FORUM SQL Habit 105. 'Logical fallacy' explanation of my alternative query using 'where' clause

105. 'Logical fallacy' explanation of my alternative query using 'where' clause

In 105. a great and important point is made in the difference of limiting a query in the join conditions vs. limiting a query in the where clause.

I understand the scenario of why limiting the query in the join condition makes sense (filtering the purchases table to only consider all purchases that were not refunded) and I see how using the where clause ultimately returns wrong output (filtering in the where clause will ignore the ‘negative space’ of all the NULLs in purchase columns for users who did not make a purchase).

I tried challenging my understanding a bit and came up with the ‘b’ CTE below (‘a’ CTE is the correct query as described in the exercise). My question is then: how am I making a logical error in trying to utilise the where clause in the ‘b’ CTE below? As far as I can see, the difference in counts between ‘a’ and ‘b’ is 104 rows (purchases that were refunded?).

WITH a AS (
  SELECT
    SUM(amount) / COUNT(DISTINCT(u.id)) AS ARPU
  FROM users u
  LEFT JOIN purchases p
  ON u.id = p.user_id
  AND refunded = FALSE
),

b AS (
  SELECT
    SUM(amount) / COUNT(DISTINCT(u.id)) AS ARPU
  FROM users as u
  LEFT JOIN purchases AS p
  ON u.id = p.user_id
  WHERE refunded IS NULL OR refunded = FALSE
)

SELECT * FROM b
-- SELECT * FROM a

/*
The 'a' CTE above is correct. I can see that 'b' CTE is not correct,
but I'm unable to wrap my mind around why, for the 'b' version, the
'amount' is greater in relation to the distinct user count.
*/

REPLIES

Hi @QueryingQuail 👋

You’ve brought in a great challenge, thank you so much for such a clear description. 🚀

I think there’s no logical error – we need to tell the database to join relevant purchases ⚠ keeping all users in the table (because we’re calculating ARPU – average revenue per user).

The error happens because we filter in the wrong place. Or even better – at the wrong time, it’s all about the order in which SQL engine executes the statements in our query.

Here’s a link to the lesson with the full order.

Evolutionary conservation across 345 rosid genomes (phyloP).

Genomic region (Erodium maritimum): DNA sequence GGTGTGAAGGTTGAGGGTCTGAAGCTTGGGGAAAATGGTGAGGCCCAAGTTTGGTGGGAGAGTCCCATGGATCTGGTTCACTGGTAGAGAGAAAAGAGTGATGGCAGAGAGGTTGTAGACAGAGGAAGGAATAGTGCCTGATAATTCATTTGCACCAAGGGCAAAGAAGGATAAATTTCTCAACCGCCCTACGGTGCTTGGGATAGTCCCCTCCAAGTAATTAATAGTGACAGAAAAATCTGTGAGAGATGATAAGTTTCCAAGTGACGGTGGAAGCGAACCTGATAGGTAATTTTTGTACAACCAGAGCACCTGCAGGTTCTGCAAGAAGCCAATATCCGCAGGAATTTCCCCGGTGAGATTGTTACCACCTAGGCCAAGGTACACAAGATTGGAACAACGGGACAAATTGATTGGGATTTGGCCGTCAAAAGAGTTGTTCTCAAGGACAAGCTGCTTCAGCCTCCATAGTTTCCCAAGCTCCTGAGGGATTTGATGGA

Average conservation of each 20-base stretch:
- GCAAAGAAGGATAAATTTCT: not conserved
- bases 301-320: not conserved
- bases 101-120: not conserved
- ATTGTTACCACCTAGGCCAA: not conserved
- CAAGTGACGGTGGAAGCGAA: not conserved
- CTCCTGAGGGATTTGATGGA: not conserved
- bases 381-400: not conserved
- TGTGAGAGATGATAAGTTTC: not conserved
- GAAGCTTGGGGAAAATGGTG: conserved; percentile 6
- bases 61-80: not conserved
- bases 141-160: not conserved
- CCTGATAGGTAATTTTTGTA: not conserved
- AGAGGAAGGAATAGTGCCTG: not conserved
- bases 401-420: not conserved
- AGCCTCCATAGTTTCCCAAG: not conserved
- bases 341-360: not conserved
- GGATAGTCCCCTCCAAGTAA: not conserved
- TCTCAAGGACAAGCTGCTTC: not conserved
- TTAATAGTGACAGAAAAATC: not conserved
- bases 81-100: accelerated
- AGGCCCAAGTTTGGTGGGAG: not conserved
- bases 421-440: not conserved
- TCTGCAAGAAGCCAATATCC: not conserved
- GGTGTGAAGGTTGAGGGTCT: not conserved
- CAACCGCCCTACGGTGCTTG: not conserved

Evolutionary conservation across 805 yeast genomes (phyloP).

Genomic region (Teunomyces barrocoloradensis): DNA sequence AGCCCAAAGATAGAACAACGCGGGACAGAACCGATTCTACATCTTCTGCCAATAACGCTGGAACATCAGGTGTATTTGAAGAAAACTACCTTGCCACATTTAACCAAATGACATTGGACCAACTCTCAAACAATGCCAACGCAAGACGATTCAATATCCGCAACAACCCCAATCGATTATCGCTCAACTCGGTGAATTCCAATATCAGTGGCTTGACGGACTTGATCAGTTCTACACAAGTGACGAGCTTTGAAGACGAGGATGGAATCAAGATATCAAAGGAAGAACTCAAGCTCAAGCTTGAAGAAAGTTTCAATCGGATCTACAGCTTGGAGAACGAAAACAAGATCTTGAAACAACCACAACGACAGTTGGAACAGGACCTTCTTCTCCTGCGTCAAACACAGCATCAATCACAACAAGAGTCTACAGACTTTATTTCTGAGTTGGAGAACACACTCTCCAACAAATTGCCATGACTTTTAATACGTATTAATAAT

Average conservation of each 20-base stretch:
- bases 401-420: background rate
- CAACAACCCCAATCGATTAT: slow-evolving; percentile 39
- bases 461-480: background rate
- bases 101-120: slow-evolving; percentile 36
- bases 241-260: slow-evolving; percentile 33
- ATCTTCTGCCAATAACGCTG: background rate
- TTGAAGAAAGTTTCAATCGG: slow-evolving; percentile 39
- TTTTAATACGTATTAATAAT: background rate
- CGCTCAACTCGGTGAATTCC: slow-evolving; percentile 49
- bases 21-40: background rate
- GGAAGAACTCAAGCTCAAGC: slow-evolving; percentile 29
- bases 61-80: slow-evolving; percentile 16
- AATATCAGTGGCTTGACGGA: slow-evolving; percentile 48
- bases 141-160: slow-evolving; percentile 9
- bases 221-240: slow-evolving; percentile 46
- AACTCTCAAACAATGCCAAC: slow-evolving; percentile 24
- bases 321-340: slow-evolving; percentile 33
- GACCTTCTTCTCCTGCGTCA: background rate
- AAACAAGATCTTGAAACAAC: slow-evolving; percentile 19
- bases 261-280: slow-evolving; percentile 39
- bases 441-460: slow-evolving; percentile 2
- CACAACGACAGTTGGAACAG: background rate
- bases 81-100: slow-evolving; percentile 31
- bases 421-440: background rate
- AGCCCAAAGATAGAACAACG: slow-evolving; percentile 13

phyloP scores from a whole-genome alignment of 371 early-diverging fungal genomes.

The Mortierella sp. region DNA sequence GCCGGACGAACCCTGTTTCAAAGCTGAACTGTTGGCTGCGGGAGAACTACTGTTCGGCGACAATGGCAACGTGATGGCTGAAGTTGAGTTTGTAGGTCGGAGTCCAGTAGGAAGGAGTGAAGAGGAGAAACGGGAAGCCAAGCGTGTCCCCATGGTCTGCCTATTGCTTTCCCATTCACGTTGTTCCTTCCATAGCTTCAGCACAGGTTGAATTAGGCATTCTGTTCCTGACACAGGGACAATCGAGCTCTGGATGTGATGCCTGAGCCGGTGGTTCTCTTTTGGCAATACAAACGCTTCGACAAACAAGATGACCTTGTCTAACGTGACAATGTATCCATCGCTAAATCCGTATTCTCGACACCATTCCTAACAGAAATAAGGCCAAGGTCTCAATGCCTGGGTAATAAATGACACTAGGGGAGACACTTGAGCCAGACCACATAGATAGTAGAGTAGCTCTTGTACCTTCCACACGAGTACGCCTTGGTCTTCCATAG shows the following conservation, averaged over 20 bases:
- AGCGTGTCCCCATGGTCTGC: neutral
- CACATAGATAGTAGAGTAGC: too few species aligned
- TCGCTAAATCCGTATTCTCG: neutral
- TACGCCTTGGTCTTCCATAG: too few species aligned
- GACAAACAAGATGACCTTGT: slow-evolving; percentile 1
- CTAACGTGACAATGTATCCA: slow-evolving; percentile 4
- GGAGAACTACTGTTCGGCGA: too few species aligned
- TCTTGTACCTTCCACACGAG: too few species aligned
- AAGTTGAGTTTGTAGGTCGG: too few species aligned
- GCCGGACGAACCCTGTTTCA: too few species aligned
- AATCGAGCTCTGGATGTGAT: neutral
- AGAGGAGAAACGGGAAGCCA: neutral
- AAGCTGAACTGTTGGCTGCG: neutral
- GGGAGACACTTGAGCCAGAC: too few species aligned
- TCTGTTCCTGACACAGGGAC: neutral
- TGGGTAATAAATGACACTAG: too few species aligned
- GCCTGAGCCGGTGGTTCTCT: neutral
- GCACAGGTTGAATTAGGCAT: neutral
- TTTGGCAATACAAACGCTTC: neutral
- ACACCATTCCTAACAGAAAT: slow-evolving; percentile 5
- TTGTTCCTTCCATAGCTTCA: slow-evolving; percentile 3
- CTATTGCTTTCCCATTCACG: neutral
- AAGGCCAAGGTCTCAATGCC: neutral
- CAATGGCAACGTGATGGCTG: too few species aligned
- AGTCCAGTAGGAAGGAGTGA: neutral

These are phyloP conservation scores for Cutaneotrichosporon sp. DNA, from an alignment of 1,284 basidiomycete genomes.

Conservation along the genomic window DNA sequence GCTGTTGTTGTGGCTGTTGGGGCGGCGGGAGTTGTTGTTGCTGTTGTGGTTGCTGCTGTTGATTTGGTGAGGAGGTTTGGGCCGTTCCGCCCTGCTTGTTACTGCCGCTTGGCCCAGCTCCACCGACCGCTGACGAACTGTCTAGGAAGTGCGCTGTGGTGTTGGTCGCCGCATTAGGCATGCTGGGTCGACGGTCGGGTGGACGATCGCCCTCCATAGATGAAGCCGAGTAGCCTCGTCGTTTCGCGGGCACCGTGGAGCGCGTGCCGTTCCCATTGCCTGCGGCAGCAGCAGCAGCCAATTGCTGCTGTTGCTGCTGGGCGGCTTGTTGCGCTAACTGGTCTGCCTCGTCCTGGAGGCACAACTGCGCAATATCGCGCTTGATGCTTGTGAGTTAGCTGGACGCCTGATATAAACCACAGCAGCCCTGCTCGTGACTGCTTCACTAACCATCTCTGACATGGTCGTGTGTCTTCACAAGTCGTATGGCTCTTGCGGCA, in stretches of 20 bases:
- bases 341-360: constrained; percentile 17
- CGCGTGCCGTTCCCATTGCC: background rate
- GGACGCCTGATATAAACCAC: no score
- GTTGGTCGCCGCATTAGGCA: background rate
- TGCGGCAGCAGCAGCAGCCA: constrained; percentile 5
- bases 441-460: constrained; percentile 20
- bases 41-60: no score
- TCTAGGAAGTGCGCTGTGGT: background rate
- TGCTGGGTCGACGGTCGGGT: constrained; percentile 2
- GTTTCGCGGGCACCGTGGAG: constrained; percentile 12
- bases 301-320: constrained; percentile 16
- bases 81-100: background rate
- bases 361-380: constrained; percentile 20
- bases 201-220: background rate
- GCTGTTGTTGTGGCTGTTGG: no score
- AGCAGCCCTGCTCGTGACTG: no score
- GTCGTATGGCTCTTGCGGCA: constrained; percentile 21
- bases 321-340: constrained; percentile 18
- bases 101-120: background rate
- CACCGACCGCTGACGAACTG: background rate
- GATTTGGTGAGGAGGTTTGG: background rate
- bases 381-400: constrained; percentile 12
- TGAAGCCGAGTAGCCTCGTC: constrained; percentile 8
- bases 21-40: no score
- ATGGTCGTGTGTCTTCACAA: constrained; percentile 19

WHERE clause is processed after FROM and JOIN (we filter the final joined result set), so it already gives us a feeling that we might lose records.

Let’s break down your CTEs to smaller steps (same way SQL engine would process them):

WITH a AS (
  SELECT
    COUNT(*) AS records_count,
    COUNT(u.id) AS user_records_count,
    COUNT(p.id) AS purchase_records_count,
    COUNT(DISTINCT(u.id)) AS uniq_user_records_count,
    COUNT(DISTINCT(p.id)) AS uniq_purchase_records_count
  FROM users u
  LEFT JOIN purchases p
    ON u.id = p.user_id
      AND refunded = FALSE
),

b AS (
  SELECT
    COUNT(*) AS records_count,
    COUNT(u.id) AS user_records_count,
    COUNT(p.id) AS purchase_records_count,
    COUNT(DISTINCT(u.id)) AS uniq_user_records_count,
    COUNT(DISTINCT(p.id)) AS uniq_purchase_records_count
  FROM users as u
  LEFT JOIN purchases AS p
    ON u.id = p.user_id  
)

SELECT * FROM a
-- SELECT * FROM b

As you can see, the uniq_user_records_count is the same for both result sets, but the uniq_purchase_records_count is way higher in b – we haven’t filtered them out yet.

At this point our a result set is ready – we’ve already joined non-refunded purchases and ready to calculate ARPU.

:drum: Now comes the error. Let’s look at the raw b data from a new angle:

WITH b AS (
  SELECT
    p.id AS purchase_id,
    p.*,
    u.*
  FROM users as u
  LEFT JOIN purchases AS p
    ON u.id = p.user_id  
)

SELECT * 
FROM b
ORDER BY purchase_id ASC NULLS FIRST

☝ I didn’t modify the data, but I just sorted it in a way that the error is clear – there’re lots of user records without purchases.

These records all have refunded and all purchase table columns equal to NULL. So when we apply our filter in the WHERE clause (it’ll be applied to the whole joined result set) we’ll filter all these users records without purchases. 💣

Let’s use the same “angle” to look at the final b result set after filtering:

WITH b AS (
  SELECT
    p.id AS purchase_id,
    p.*,
    u.*
  FROM users as u
  LEFT JOIN purchases AS p
    ON u.id = p.user_id  
  WHERE
    refunded = FALSE  
)

SELECT * 
FROM b
ORDER BY purchase_id ASC NULLS FIRST

As you can see, no more NULL records – they’re all gone. 💥

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